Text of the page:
First Notice Day for delivery assignments on March futures is Monday, February 28. Any long (buy) March CBOT contract could be assigned a delivery on Monday, meaning one’s long March futures position could be replaced by cash grain bushels in a CBOT approved grain warehouse (elevator) most likely on the Illinois or Mississippi River. Therefore, your futures broker and your cash grain merchandiser wants you to liquidate your March futures or basis contract today before the close of business. You can cash out or roll to a deferred month.
If you roll, the March futures will be sold and the destination month will be bought. If the March sell is above the buying price of the deferred month, you will make money.
Inverted markets are more bullish than markets with carry because the markets are saying, “Deliver your grain now! We are not going to pay you to store it. In fact, we are going to charge you to store your own grain.”
I was surprised to learn yesterday that some folks thought that once a market traded limit up, all trading ceased and that market had to settle limit up.
Limit up markets can trade at the limit up price if there is someone willing to sell at that price. If no one is willing to sell at the limit up price, then there will be no trading. It is impossible to buy something no one is willing to sell. If no one is willing to sell, that is called, “locked limit up”. However, as the day progresses, there are usually some traders who want to take profit on their long positions, some brave souls will want to short the market and some farmers will want sell some grain to their merchandiser. Those would all be futures market sellers and the thousands of wannabe buyers will fight like mad dogs to buy the few contracts offered for sale. A little bit of selling will encourage other longs to take profit by selling and that often starts an avalanche of selling as greed turns to fear. That is what happened yesterday in the wheat and the corn and to a lesser extent in the beans even though beans were not limit up.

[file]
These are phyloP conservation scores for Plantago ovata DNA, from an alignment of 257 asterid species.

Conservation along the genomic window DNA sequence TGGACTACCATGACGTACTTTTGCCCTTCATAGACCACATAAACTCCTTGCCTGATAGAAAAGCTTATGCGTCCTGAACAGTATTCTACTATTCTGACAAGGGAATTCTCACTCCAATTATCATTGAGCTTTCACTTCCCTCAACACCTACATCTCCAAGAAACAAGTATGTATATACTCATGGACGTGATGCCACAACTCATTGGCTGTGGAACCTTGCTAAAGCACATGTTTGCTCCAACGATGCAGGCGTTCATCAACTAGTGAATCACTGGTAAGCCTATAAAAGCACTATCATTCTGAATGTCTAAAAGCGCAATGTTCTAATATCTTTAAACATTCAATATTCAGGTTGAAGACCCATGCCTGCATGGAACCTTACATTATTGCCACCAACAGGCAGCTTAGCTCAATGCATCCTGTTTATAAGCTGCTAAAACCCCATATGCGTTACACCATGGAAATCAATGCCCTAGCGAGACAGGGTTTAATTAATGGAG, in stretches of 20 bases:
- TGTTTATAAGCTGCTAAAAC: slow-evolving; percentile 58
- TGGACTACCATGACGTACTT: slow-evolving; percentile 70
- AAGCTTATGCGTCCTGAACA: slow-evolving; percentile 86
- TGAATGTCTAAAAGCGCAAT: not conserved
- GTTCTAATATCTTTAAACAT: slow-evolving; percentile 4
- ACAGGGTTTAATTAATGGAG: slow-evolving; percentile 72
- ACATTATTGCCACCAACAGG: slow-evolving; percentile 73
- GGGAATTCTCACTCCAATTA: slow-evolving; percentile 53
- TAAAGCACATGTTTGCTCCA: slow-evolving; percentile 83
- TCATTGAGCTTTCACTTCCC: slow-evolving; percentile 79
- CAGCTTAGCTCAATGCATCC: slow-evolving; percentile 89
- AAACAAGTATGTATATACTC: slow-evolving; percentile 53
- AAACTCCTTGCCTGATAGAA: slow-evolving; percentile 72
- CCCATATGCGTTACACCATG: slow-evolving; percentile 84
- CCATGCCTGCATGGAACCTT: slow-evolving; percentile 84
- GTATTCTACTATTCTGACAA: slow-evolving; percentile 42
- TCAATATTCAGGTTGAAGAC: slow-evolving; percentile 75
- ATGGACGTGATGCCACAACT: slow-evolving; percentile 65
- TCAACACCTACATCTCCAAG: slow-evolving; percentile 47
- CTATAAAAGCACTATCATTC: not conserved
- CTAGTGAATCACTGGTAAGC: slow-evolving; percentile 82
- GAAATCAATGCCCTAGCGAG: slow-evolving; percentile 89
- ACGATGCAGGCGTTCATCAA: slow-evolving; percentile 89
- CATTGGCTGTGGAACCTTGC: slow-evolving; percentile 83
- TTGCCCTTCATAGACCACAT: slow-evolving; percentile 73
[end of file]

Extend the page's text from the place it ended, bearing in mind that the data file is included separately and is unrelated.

Pay attention: Even if your broker or merchandiser will allow you to stay long a March contract into next week, be advised there is no daily trading limit during the delivery period. In other words, all March futures contracts on Monday have no limit as to how much money could be made or lost.
Our longer term price outlook is more bullish now than before the Russian attack.
Bloomberg reported that in the 24 hours after Putin recognized two breakaway Ukrainian republics, the US and its allies bought $700 million in Russian oil, gas and commodities.
The international bank to bank money transfer system, SWIFT, was not revoked by the USA on Russian banks.
Meanwhile, at least two ship loads of Ukrainian corn were sold to Vietnam Tuesday. Not only is Ukrainian corn the cheapest corn (US$286 per mt) available for export now, it is a lot closer to Vietnam than the #1 corn exporter (USA, $295 per mt), the #2 corn exporter (Brazil, $308) and the #3 corn exporter (Argentina, $295 per mt with the export tax included).